Most brides come down the aisle to the sound of Mendelssohn's Wedding March but few realise that it was composed as incidental music for "A Midsummer Night's Dream" in 1843 commissioned by the King of Prussia!

Hermia and Lysander, under the watchful gaze of Margaret Faultless, the leader of the OAE
Hermia and Lysander, under the watchful gaze of Margaret Faultless, the leader of the OAE

Yet nowadays it is very seldom heard in conjunction with the play. I was fortunate enough to get a sneak preview of a Radio 3 and Orchestra of the Age of Enlightenment collaboration at the very illustrious Middle Temple on Monday evening. The stage was not enormous, and was filled with chairs and instruments so for a heart stopping moment it appeared that there would be no performance of the play, since there was no obvious place for the actors.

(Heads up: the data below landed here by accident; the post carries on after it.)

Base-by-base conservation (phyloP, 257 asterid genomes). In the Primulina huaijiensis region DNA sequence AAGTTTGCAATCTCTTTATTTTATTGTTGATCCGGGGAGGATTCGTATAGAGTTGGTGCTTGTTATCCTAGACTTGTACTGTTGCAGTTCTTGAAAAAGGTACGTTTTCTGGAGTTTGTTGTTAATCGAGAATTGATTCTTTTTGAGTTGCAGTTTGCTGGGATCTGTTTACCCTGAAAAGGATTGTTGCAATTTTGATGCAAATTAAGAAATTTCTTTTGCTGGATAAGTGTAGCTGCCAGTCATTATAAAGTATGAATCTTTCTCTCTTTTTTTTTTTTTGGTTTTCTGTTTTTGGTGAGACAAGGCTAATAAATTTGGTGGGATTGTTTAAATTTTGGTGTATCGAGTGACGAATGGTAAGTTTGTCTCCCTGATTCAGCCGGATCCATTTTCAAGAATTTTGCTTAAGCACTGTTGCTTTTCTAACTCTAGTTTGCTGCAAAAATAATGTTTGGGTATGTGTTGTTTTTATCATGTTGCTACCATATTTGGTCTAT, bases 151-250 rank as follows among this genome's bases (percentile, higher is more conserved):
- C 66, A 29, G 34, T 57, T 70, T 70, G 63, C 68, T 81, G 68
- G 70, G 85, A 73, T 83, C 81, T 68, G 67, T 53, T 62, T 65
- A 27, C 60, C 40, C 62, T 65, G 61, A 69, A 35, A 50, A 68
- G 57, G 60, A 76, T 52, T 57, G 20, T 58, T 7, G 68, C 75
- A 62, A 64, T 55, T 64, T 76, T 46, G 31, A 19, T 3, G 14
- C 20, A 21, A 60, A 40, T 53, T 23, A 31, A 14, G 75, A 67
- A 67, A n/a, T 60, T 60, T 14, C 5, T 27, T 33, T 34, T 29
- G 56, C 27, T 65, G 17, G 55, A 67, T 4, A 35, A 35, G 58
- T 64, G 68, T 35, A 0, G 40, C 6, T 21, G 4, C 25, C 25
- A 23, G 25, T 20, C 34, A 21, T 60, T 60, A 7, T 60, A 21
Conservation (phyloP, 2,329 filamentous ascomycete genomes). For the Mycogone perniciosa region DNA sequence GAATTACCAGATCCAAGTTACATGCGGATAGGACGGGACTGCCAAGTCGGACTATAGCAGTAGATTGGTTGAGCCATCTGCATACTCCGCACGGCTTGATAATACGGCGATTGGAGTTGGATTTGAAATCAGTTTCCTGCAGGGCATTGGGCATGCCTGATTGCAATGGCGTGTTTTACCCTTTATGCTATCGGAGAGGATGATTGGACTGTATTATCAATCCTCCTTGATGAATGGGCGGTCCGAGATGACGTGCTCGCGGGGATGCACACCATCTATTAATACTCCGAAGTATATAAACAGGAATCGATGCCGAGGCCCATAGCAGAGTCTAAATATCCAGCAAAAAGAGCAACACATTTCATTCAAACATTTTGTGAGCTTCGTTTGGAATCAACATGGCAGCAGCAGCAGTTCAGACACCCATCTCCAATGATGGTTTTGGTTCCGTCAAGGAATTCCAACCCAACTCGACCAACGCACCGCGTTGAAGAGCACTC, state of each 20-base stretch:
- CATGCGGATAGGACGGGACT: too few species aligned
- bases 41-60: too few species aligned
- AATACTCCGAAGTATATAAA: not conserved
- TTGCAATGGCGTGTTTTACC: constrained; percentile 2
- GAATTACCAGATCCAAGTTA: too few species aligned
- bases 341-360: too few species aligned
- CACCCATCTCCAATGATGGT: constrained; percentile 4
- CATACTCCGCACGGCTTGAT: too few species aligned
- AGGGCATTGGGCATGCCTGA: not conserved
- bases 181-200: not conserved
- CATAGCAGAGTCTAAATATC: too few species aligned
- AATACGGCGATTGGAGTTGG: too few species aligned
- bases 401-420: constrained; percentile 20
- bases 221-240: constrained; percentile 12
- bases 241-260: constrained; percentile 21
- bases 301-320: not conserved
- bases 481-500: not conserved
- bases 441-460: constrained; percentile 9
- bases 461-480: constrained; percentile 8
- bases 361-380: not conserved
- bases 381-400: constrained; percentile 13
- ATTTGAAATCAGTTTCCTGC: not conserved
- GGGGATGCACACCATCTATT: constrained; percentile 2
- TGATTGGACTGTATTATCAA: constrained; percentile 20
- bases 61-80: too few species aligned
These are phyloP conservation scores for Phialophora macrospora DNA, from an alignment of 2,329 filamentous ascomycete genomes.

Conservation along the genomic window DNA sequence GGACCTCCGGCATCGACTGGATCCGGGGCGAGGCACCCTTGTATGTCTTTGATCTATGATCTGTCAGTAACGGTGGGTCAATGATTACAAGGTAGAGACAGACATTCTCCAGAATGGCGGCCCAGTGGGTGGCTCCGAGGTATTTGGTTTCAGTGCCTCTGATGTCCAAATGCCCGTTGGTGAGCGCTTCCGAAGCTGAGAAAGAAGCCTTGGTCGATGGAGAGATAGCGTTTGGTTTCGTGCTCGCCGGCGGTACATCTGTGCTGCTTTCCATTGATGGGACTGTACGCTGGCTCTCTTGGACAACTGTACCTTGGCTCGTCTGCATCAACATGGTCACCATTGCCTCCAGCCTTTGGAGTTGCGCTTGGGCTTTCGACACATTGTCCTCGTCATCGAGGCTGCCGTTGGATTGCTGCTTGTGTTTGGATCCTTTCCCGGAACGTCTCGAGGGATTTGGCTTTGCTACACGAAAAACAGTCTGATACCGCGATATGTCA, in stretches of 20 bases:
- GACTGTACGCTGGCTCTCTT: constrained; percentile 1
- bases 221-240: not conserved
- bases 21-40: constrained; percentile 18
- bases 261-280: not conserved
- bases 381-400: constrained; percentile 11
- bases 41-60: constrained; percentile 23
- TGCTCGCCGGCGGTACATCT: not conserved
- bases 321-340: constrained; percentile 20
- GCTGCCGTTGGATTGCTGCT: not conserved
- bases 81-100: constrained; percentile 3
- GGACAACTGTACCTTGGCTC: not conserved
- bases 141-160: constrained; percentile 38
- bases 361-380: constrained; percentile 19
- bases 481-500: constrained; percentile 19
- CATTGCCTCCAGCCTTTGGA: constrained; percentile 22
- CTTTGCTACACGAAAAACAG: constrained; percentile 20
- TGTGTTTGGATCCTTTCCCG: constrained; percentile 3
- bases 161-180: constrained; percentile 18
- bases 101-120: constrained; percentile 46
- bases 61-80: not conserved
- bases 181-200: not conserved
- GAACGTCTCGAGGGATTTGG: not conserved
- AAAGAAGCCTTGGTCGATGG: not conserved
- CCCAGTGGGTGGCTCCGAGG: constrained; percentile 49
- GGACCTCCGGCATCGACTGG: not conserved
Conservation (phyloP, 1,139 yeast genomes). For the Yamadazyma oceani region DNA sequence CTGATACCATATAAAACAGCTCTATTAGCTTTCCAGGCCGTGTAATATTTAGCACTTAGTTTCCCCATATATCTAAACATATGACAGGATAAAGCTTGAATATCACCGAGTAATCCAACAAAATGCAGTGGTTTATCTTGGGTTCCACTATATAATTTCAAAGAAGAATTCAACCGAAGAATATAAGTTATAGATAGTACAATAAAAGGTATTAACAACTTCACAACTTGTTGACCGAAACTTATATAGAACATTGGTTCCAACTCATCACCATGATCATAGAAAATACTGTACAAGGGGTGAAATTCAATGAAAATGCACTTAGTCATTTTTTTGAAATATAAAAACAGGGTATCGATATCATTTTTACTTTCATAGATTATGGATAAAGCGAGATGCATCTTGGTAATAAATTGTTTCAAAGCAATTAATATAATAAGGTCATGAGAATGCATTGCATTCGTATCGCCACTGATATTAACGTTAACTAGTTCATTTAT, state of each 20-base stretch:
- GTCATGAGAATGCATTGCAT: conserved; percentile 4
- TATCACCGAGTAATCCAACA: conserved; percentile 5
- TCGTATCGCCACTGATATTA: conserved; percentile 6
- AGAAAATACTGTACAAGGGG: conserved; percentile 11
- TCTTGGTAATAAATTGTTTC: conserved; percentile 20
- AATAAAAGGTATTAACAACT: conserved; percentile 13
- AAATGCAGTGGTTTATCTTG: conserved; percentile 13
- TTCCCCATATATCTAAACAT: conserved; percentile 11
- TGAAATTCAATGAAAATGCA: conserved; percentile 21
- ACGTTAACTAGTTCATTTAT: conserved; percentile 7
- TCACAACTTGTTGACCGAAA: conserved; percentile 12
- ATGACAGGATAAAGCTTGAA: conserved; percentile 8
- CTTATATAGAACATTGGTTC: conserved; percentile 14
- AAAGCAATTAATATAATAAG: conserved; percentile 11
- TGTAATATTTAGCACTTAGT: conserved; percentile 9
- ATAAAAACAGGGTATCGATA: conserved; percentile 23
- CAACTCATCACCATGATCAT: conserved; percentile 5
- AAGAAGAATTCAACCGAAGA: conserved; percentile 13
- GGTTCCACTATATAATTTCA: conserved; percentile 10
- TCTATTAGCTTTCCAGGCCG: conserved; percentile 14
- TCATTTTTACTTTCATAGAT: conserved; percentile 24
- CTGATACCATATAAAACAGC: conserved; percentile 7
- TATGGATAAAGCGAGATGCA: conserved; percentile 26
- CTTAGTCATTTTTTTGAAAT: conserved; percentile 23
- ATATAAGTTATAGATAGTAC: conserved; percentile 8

To my amazement the actors managed to work around the musicians, although how the latter managed to focus on their instruments with Puck and the lovers winding between them was a mystery. Despite minimal costuming and no staging the players wove a magical web around us, delighting us with their telling of this well known tale, with glorious assistance from the antics of "the mechanicals" who as in long tradition, stole the play. My thirteen year old son chuckled at their antics and was robust in his dismissal of the women of the play who in his view both deserved the feckless treatment by the two men.

Charles Hazlewood drew a sweetness of tone from the music as he kept up the tempo making the event all the more enjoyable for the viewers, and both he and Margaret Faultless were both involved in the action to a greater extent than might have been expected. Both coped wonderfully with this extra dimension. To say any more would be to spoil the event which you can watch too, on the BBC Radio 3 website from Sunday at 8 pm by pushing the red interactive button.

Alison Karlin 6th May 2009